If you are a fishing enthusiast, Yosemite National Park should be on your bucket list. Located in California, the park offers a range of sports and recreational fishing opportunities for anglers of all types.
Boasting over 58 streams and several mountain lakes, Yosemite offers camping and fishing chances, the likes of which are challenging to find in the US. Some of the native and nonnative fish you can enjoy catching and releasing or consuming while fly fishing in Yosemite Park include the following:
Native fish in Yosemite National Park can only be found in lower elevations, i.e., from the lower Merced River right up to El Portal. Here are some you can find while fishing in these areas:
Scientific Name – Oncorhynchus mykiss
Freshwater rainbow trout belongs to the Salmonid family and can be found while fishing at Yosemite National Park in Yosemite Valley, almost year-round. The fish has a streamlined body that is multi-colored, thus the name. A pinkish band runs through the entire length of the body. The underside of the fish is silvery, which eventually fades to pearl white.
Rainbow trout are carnivores. However, the park has a strict no live bait rule, so you can only use artificial lures to catch it. Plus, the fish is catch and release only, so you cannot consume it or take it home with you during your fishing trip.
At most, rainbow trout can reach four in length (but don’t expect to catch that size in Yosemite) and can be found in large lakes, rivers, and small streams. Both rainbows and browns can be spotted in Merced River.
Check out our in-depth guide on rainbow trout.
Scientific Name – Hesperoleucus symmetricus
Yosemite fishing enthusiasts also catch California roach in abundance. This small but chunky fish has a large head and a body that is gray or blue on top, and it has a silver underbelly. The fish is omnivorous, which means it consumes both plant matter and small insects on the surface of the water and aquatic insects.
California roach can grow 20 to 40 mm each year but rarely live beyond three years after hatching. The fish breeds in gravel beds and thrives in cold streams that have diverse environments. Look for the fish year-round in the streams that are prevalent in Yosemite National Park.
Nonnative Fish in Yosemite
Yosemite National Park is well-stocked with several non-native fish species for sport fishing enthusiasts. Some of them include the following:
Scientific Name – Lepomis macrochirus
Bluegill lives in shallow water in ponds, lakes, and slow-moving streams and rivers in the park. The fish can grow up to 12 inches long and is deep purple or blue in color, especially around the face and gills. It also has dark olive bands down the sides of its body and has an orange or yellow belly.
Bluegill can eat almost anything it comes across, so while fishing for it, use artificial lures in Yosemite. The fish tend to stick to water with an abundance of aquatic plants and hides between fallen logs and weeds. The fish is best caught during the winter months, so you should visit during the last Saturday in April if you wish to catch it.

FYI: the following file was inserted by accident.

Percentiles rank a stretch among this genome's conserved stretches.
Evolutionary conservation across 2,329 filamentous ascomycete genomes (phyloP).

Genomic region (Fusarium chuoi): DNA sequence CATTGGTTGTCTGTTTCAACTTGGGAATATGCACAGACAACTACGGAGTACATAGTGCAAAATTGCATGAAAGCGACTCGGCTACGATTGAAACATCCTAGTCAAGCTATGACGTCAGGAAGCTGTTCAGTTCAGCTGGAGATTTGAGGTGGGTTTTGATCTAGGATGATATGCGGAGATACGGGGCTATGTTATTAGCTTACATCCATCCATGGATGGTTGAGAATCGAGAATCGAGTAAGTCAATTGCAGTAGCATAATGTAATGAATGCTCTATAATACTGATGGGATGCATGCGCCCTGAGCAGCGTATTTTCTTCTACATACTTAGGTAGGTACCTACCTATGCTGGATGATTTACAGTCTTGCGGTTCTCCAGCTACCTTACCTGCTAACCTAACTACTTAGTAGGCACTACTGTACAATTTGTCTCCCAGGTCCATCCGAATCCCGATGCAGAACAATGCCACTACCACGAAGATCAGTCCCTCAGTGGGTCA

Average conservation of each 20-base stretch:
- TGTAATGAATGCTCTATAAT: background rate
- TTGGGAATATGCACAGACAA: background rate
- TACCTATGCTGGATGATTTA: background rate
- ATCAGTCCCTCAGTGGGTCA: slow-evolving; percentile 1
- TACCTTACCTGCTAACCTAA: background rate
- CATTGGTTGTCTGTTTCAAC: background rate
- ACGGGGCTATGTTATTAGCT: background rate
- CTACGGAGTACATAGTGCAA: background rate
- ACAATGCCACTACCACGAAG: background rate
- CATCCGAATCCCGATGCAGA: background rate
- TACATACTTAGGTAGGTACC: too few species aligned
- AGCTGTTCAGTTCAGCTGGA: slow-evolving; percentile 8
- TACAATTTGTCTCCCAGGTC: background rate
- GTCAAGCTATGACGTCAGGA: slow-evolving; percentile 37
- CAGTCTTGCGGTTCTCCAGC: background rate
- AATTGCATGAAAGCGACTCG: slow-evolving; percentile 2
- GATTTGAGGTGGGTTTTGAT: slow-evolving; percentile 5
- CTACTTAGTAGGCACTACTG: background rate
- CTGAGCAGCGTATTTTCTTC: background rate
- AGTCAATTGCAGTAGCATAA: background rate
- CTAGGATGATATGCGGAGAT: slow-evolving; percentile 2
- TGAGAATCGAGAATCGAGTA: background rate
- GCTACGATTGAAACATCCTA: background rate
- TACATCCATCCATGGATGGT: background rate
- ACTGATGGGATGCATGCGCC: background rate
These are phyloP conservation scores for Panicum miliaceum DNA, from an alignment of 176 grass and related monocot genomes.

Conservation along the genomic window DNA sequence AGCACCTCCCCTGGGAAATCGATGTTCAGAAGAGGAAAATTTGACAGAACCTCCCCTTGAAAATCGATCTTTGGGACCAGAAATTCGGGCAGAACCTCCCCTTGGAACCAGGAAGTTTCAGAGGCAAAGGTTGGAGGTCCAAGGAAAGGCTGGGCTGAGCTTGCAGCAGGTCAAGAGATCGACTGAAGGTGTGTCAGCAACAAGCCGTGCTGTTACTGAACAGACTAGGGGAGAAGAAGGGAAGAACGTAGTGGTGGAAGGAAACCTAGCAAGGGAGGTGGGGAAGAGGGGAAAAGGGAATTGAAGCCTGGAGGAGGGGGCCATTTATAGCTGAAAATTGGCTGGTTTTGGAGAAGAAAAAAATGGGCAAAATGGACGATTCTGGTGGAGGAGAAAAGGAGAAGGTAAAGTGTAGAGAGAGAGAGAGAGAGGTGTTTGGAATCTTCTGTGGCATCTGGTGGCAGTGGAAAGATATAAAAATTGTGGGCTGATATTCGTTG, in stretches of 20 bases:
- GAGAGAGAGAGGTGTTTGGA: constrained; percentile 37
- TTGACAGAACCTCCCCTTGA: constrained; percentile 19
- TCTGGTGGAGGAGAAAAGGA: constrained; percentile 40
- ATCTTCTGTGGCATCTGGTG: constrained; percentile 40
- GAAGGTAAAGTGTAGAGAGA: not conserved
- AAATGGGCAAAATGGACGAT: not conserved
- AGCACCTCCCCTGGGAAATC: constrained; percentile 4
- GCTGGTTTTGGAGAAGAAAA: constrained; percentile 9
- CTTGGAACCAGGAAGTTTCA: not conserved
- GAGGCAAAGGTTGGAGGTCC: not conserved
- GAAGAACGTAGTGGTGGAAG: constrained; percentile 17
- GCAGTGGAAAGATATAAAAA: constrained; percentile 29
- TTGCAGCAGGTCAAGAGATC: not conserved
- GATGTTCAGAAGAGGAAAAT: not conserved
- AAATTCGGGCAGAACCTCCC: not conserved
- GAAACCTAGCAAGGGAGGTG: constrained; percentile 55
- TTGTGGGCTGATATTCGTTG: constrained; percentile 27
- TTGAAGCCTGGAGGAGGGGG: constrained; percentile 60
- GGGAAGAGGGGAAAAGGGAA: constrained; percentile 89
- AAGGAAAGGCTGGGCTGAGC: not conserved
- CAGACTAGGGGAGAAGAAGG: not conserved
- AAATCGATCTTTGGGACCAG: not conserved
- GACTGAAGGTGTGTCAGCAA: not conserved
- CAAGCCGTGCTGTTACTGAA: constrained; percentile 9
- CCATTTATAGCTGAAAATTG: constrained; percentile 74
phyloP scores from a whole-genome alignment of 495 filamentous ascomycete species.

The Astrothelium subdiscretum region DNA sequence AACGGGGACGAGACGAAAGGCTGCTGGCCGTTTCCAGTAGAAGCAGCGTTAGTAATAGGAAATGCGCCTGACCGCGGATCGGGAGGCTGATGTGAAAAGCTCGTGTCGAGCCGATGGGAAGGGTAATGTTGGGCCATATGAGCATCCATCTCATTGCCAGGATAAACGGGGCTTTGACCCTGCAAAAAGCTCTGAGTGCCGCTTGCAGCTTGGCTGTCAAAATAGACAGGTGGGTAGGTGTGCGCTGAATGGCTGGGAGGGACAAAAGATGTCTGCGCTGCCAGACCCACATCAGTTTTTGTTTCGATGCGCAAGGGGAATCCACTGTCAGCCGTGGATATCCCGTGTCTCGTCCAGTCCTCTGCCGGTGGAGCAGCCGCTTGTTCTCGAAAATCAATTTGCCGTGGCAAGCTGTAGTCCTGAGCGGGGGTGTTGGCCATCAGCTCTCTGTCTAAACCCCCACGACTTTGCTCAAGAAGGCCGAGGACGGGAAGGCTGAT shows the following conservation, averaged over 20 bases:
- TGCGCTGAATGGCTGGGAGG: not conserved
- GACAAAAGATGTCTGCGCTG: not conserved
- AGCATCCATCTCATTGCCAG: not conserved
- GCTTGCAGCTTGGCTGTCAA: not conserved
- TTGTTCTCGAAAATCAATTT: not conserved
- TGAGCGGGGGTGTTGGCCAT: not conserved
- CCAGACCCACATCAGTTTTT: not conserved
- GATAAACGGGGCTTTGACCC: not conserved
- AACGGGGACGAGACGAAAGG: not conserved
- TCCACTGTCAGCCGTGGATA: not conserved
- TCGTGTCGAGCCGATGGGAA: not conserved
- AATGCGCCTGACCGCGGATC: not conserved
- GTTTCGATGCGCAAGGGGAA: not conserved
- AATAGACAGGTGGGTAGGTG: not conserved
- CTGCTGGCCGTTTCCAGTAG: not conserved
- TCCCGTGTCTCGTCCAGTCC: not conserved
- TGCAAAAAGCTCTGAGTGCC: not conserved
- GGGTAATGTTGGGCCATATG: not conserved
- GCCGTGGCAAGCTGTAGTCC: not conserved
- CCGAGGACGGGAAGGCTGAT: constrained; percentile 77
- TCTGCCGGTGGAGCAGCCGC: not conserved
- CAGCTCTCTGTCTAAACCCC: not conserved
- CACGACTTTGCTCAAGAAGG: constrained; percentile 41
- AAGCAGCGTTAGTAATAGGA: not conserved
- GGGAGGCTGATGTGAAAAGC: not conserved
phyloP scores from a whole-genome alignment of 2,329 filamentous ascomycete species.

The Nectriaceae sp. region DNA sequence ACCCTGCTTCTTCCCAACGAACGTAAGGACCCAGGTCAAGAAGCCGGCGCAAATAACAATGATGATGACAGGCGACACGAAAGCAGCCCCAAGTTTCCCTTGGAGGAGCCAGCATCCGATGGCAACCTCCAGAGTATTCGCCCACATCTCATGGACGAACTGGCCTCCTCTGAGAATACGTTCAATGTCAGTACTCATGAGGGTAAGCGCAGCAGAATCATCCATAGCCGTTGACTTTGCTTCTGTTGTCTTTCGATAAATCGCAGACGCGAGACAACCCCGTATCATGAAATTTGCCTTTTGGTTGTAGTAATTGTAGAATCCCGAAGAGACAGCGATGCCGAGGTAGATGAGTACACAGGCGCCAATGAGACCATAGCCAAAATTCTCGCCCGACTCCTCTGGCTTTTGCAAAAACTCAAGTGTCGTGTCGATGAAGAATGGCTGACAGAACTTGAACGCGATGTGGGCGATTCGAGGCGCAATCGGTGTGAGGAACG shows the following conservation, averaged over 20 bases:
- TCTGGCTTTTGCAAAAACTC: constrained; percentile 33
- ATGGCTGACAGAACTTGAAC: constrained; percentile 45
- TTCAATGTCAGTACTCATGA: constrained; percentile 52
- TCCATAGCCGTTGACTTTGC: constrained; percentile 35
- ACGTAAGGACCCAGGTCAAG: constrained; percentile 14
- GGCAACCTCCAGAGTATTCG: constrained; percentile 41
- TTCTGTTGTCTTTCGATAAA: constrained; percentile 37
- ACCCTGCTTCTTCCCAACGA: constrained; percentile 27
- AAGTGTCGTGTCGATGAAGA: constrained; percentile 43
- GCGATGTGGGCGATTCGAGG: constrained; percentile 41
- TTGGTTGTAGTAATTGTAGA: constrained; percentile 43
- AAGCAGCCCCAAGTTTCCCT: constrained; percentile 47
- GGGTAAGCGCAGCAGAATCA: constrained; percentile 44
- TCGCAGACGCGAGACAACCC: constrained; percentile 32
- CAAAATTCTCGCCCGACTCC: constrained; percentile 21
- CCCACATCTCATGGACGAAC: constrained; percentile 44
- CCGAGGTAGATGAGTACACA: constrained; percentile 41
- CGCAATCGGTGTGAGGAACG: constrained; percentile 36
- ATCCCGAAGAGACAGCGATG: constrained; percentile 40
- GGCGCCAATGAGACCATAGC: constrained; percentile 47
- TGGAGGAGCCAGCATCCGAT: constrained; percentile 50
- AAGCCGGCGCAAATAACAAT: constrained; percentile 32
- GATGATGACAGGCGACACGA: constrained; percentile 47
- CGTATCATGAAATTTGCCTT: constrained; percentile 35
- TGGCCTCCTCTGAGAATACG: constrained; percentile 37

Click out our in-depth guide on Bluegill.
Scientific Name – Salvelinus fontinalis
Also known as Brookies, brook trout are known for their gorgeous olive-green coloring and the yellow speckles that run all over their body. The fish is part of the Salmonidae family and char genus. It prefers to remain in cold waters in creeks and small rivers in Yosemite National Park.
Brook trout are often confused with brown trout, but the two have differences that distinguish both species. For example, the brown trout has a golden brown body, while the brook trout is olive green in color.
Plus, brown trout do not have red spots and blue halos, which the brook variety has. The best way to catch this trout is through fly fishing techniques. You will find plenty of opportunities to practice in Yosemite.
Click out our in-depth guide on brook trout for more information.
Frequently Asked Questions
Yes, if you have a valid California fishing license. Fly fishing in Yosemite is even more enjoyable if you don’t break regulations and rules.
You can find both species in the Merced River in the park.
Yes, anglers can enjoy themselves on Yosemite’s lakes and reservoirs by fishing the whole year.
While fishing in Yosemite Valley and El Portal, keep in mind that rainbow trout are catch and release only. You can only catch five brown trout per day and have ten in possession only. Plus, you cannot use live bait. You can only use lures and flies with barb-less hooks for Yosemite fishing.
Look for native and non-native fish in Yosemite in lakes and streams around Yosemite Valley, El Portal, and in the backcountry.
Yosemite fishing can be a delightful experience, but only if you respect the local rules and fish responsibly. Be careful, as not following park rules can lead to penalties, including suspension of your fishing license, and you can even be banned from the park.